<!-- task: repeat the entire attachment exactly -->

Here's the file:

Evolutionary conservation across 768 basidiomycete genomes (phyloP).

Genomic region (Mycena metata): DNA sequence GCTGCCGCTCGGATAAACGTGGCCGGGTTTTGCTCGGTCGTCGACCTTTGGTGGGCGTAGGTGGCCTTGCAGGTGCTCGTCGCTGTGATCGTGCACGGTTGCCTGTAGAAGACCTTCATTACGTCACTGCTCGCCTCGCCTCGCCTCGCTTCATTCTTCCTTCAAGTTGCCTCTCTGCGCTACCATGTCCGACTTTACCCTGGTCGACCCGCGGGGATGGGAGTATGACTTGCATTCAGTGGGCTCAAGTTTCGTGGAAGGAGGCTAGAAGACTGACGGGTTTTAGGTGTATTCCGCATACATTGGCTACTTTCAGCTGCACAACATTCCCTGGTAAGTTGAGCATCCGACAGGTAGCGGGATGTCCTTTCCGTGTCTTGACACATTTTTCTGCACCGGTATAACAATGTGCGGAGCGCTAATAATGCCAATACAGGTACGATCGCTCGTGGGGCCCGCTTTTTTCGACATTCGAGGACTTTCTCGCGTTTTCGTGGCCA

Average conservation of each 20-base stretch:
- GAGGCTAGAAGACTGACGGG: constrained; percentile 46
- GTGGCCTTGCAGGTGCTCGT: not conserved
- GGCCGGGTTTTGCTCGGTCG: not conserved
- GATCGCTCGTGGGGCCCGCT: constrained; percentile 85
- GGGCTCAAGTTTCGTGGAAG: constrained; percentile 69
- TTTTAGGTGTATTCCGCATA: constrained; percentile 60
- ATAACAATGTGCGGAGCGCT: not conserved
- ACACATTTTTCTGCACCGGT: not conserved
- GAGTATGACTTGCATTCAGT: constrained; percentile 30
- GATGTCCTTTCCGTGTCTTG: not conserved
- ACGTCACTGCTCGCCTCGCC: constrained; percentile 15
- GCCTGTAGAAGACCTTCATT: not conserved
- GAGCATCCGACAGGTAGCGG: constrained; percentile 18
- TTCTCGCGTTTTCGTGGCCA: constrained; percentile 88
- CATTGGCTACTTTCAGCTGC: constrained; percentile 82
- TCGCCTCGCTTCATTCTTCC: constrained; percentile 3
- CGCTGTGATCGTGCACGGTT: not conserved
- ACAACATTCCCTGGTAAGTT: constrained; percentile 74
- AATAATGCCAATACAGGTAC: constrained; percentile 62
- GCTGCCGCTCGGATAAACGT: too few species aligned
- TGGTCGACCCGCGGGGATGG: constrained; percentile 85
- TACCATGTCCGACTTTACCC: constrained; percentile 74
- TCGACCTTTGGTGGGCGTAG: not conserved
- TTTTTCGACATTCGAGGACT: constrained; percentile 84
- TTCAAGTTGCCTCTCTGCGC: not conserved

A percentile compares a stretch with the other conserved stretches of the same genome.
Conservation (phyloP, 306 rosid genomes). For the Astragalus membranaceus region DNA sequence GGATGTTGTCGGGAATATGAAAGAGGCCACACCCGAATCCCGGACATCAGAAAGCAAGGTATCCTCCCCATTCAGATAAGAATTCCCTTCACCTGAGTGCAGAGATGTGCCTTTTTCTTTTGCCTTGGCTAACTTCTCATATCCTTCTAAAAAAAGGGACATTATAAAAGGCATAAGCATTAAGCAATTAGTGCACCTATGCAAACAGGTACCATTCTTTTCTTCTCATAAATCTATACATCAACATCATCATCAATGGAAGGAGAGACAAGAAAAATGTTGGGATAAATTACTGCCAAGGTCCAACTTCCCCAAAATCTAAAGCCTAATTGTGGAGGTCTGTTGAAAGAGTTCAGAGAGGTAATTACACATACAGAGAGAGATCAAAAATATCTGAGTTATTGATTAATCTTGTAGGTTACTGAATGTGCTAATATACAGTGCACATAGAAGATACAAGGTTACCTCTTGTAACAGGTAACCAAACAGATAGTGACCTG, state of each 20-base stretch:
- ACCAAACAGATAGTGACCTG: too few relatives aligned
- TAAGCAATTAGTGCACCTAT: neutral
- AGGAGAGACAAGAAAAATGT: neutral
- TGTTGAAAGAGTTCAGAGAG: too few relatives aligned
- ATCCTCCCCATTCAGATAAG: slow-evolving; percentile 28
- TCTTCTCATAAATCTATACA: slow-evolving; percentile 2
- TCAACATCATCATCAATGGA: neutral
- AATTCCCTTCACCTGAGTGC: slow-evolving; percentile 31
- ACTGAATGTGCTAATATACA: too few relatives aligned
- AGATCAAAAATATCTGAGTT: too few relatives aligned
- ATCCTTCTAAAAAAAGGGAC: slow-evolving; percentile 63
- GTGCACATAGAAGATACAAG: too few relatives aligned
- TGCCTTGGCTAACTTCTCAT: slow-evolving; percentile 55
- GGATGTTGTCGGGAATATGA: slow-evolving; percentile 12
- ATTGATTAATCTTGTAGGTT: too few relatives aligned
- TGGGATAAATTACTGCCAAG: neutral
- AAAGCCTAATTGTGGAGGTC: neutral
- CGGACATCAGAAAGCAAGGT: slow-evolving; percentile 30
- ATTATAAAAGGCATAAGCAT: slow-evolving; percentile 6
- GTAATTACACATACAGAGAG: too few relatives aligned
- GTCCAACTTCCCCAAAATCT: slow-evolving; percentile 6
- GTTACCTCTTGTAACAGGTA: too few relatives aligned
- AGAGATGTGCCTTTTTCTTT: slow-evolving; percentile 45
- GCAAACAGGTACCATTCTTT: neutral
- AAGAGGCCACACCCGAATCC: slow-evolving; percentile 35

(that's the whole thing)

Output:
Evolutionary conservation across 768 basidiomycete genomes (phyloP).

Genomic region (Mycena metata): DNA sequence GCTGCCGCTCGGATAAACGTGGCCGGGTTTTGCTCGGTCGTCGACCTTTGGTGGGCGTAGGTGGCCTTGCAGGTGCTCGTCGCTGTGATCGTGCACGGTTGCCTGTAGAAGACCTTCATTACGTCACTGCTCGCCTCGCCTCGCCTCGCTTCATTCTTCCTTCAAGTTGCCTCTCTGCGCTACCATGTCCGACTTTACCCTGGTCGACCCGCGGGGATGGGAGTATGACTTGCATTCAGTGGGCTCAAGTTTCGTGGAAGGAGGCTAGAAGACTGACGGGTTTTAGGTGTATTCCGCATACATTGGCTACTTTCAGCTGCACAACATTCCCTGGTAAGTTGAGCATCCGACAGGTAGCGGGATGTCCTTTCCGTGTCTTGACACATTTTTCTGCACCGGTATAACAATGTGCGGAGCGCTAATAATGCCAATACAGGTACGATCGCTCGTGGGGCCCGCTTTTTTCGACATTCGAGGACTTTCTCGCGTTTTCGTGGCCA

Average conservation of each 20-base stretch:
- GAGGCTAGAAGACTGACGGG: constrained; percentile 46
- GTGGCCTTGCAGGTGCTCGT: not conserved
- GGCCGGGTTTTGCTCGGTCG: not conserved
- GATCGCTCGTGGGGCCCGCT: constrained; percentile 85
- GGGCTCAAGTTTCGTGGAAG: constrained; percentile 69
- TTTTAGGTGTATTCCGCATA: constrained; percentile 60
- ATAACAATGTGCGGAGCGCT: not conserved
- ACACATTTTTCTGCACCGGT: not conserved
- GAGTATGACTTGCATTCAGT: constrained; percentile 30
- GATGTCCTTTCCGTGTCTTG: not conserved
- ACGTCACTGCTCGCCTCGCC: constrained; percentile 15
- GCCTGTAGAAGACCTTCATT: not conserved
- GAGCATCCGACAGGTAGCGG: constrained; percentile 18
- TTCTCGCGTTTTCGTGGCCA: constrained; percentile 88
- CATTGGCTACTTTCAGCTGC: constrained; percentile 82
- TCGCCTCGCTTCATTCTTCC: constrained; percentile 3
- CGCTGTGATCGTGCACGGTT: not conserved
- ACAACATTCCCTGGTAAGTT: constrained; percentile 74
- AATAATGCCAATACAGGTAC: constrained; percentile 62
- GCTGCCGCTCGGATAAACGT: too few species aligned
- TGGTCGACCCGCGGGGATGG: constrained; percentile 85
- TACCATGTCCGACTTTACCC: constrained; percentile 74
- TCGACCTTTGGTGGGCGTAG: not conserved
- TTTTTCGACATTCGAGGACT: constrained; percentile 84
- TTCAAGTTGCCTCTCTGCGC: not conserved

A percentile compares a stretch with the other conserved stretches of the same genome.
Conservation (phyloP, 306 rosid genomes). For the Astragalus membranaceus region DNA sequence GGATGTTGTCGGGAATATGAAAGAGGCCACACCCGAATCCCGGACATCAGAAAGCAAGGTATCCTCCCCATTCAGATAAGAATTCCCTTCACCTGAGTGCAGAGATGTGCCTTTTTCTTTTGCCTTGGCTAACTTCTCATATCCTTCTAAAAAAAGGGACATTATAAAAGGCATAAGCATTAAGCAATTAGTGCACCTATGCAAACAGGTACCATTCTTTTCTTCTCATAAATCTATACATCAACATCATCATCAATGGAAGGAGAGACAAGAAAAATGTTGGGATAAATTACTGCCAAGGTCCAACTTCCCCAAAATCTAAAGCCTAATTGTGGAGGTCTGTTGAAAGAGTTCAGAGAGGTAATTACACATACAGAGAGAGATCAAAAATATCTGAGTTATTGATTAATCTTGTAGGTTACTGAATGTGCTAATATACAGTGCACATAGAAGATACAAGGTTACCTCTTGTAACAGGTAACCAAACAGATAGTGACCTG, state of each 20-base stretch:
- ACCAAACAGATAGTGACCTG: too few relatives aligned
- TAAGCAATTAGTGCACCTAT: neutral
- AGGAGAGACAAGAAAAATGT: neutral
- TGTTGAAAGAGTTCAGAGAG: too few relatives aligned
- ATCCTCCCCATTCAGATAAG: slow-evolving; percentile 28
- TCTTCTCATAAATCTATACA: slow-evolving; percentile 2
- TCAACATCATCATCAATGGA: neutral
- AATTCCCTTCACCTGAGTGC: slow-evolving; percentile 31
- ACTGAATGTGCTAATATACA: too few relatives aligned
- AGATCAAAAATATCTGAGTT: too few relatives aligned
- ATCCTTCTAAAAAAAGGGAC: slow-evolving; percentile 63
- GTGCACATAGAAGATACAAG: too few relatives aligned
- TGCCTTGGCTAACTTCTCAT: slow-evolving; percentile 55
- GGATGTTGTCGGGAATATGA: slow-evolving; percentile 12
- ATTGATTAATCTTGTAGGTT: too few relatives aligned
- TGGGATAAATTACTGCCAAG: neutral
- AAAGCCTAATTGTGGAGGTC: neutral
- CGGACATCAGAAAGCAAGGT: slow-evolving; percentile 30
- ATTATAAAAGGCATAAGCAT: slow-evolving; percentile 6
- GTAATTACACATACAGAGAG: too few relatives aligned
- GTCCAACTTCCCCAAAATCT: slow-evolving; percentile 6
- GTTACCTCTTGTAACAGGTA: too few relatives aligned
- AGAGATGTGCCTTTTTCTTT: slow-evolving; percentile 45
- GCAAACAGGTACCATTCTTT: neutral
- AAGAGGCCACACCCGAATCC: slow-evolving; percentile 35